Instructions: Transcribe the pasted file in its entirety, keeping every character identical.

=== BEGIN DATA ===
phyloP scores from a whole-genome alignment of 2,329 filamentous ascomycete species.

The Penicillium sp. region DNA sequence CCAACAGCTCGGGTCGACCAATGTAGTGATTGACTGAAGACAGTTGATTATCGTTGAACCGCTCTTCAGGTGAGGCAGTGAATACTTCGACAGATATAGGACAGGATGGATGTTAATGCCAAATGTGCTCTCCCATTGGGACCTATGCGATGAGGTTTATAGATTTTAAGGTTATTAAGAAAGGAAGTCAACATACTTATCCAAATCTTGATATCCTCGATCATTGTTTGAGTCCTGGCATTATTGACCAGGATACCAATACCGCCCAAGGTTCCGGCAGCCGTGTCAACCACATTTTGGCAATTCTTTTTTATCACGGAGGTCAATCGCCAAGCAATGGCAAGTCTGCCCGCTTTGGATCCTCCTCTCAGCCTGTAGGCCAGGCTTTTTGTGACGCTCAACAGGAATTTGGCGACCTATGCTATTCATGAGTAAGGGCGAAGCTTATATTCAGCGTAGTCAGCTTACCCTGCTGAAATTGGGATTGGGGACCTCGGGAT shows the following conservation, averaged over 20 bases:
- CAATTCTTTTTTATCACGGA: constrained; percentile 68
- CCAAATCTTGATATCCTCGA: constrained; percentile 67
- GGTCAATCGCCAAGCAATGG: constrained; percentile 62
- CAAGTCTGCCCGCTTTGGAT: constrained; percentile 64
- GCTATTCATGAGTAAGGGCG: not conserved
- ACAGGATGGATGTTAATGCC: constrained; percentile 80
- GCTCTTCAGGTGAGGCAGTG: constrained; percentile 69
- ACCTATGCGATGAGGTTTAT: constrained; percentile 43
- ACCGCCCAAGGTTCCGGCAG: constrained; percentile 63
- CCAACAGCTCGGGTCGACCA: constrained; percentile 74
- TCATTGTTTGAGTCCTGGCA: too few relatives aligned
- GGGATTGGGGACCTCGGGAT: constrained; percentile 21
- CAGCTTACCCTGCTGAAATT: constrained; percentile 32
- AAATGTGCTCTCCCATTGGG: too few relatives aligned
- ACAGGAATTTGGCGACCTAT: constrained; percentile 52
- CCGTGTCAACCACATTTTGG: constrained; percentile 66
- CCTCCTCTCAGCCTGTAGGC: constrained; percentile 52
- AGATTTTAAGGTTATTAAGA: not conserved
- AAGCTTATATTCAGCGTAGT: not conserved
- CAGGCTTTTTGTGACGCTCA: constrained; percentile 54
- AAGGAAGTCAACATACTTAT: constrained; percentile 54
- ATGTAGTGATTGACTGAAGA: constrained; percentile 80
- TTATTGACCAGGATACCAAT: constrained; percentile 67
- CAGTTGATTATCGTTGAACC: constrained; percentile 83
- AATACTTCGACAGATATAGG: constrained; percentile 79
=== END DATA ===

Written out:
phyloP scores from a whole-genome alignment of 2,329 filamentous ascomycete species.

The Penicillium sp. region DNA sequence CCAACAGCTCGGGTCGACCAATGTAGTGATTGACTGAAGACAGTTGATTATCGTTGAACCGCTCTTCAGGTGAGGCAGTGAATACTTCGACAGATATAGGACAGGATGGATGTTAATGCCAAATGTGCTCTCCCATTGGGACCTATGCGATGAGGTTTATAGATTTTAAGGTTATTAAGAAAGGAAGTCAACATACTTATCCAAATCTTGATATCCTCGATCATTGTTTGAGTCCTGGCATTATTGACCAGGATACCAATACCGCCCAAGGTTCCGGCAGCCGTGTCAACCACATTTTGGCAATTCTTTTTTATCACGGAGGTCAATCGCCAAGCAATGGCAAGTCTGCCCGCTTTGGATCCTCCTCTCAGCCTGTAGGCCAGGCTTTTTGTGACGCTCAACAGGAATTTGGCGACCTATGCTATTCATGAGTAAGGGCGAAGCTTATATTCAGCGTAGTCAGCTTACCCTGCTGAAATTGGGATTGGGGACCTCGGGAT shows the following conservation, averaged over 20 bases:
- CAATTCTTTTTTATCACGGA: constrained; percentile 68
- CCAAATCTTGATATCCTCGA: constrained; percentile 67
- GGTCAATCGCCAAGCAATGG: constrained; percentile 62
- CAAGTCTGCCCGCTTTGGAT: constrained; percentile 64
- GCTATTCATGAGTAAGGGCG: not conserved
- ACAGGATGGATGTTAATGCC: constrained; percentile 80
- GCTCTTCAGGTGAGGCAGTG: constrained; percentile 69
- ACCTATGCGATGAGGTTTAT: constrained; percentile 43
- ACCGCCCAAGGTTCCGGCAG: constrained; percentile 63
- CCAACAGCTCGGGTCGACCA: constrained; percentile 74
- TCATTGTTTGAGTCCTGGCA: too few relatives aligned
- GGGATTGGGGACCTCGGGAT: constrained; percentile 21
- CAGCTTACCCTGCTGAAATT: constrained; percentile 32
- AAATGTGCTCTCCCATTGGG: too few relatives aligned
- ACAGGAATTTGGCGACCTAT: constrained; percentile 52
- CCGTGTCAACCACATTTTGG: constrained; percentile 66
- CCTCCTCTCAGCCTGTAGGC: constrained; percentile 52
- AGATTTTAAGGTTATTAAGA: not conserved
- AAGCTTATATTCAGCGTAGT: not conserved
- CAGGCTTTTTGTGACGCTCA: constrained; percentile 54
- AAGGAAGTCAACATACTTAT: constrained; percentile 54
- ATGTAGTGATTGACTGAAGA: constrained; percentile 80
- TTATTGACCAGGATACCAAT: constrained; percentile 67
- CAGTTGATTATCGTTGAACC: constrained; percentile 83
- AATACTTCGACAGATATAGG: constrained; percentile 79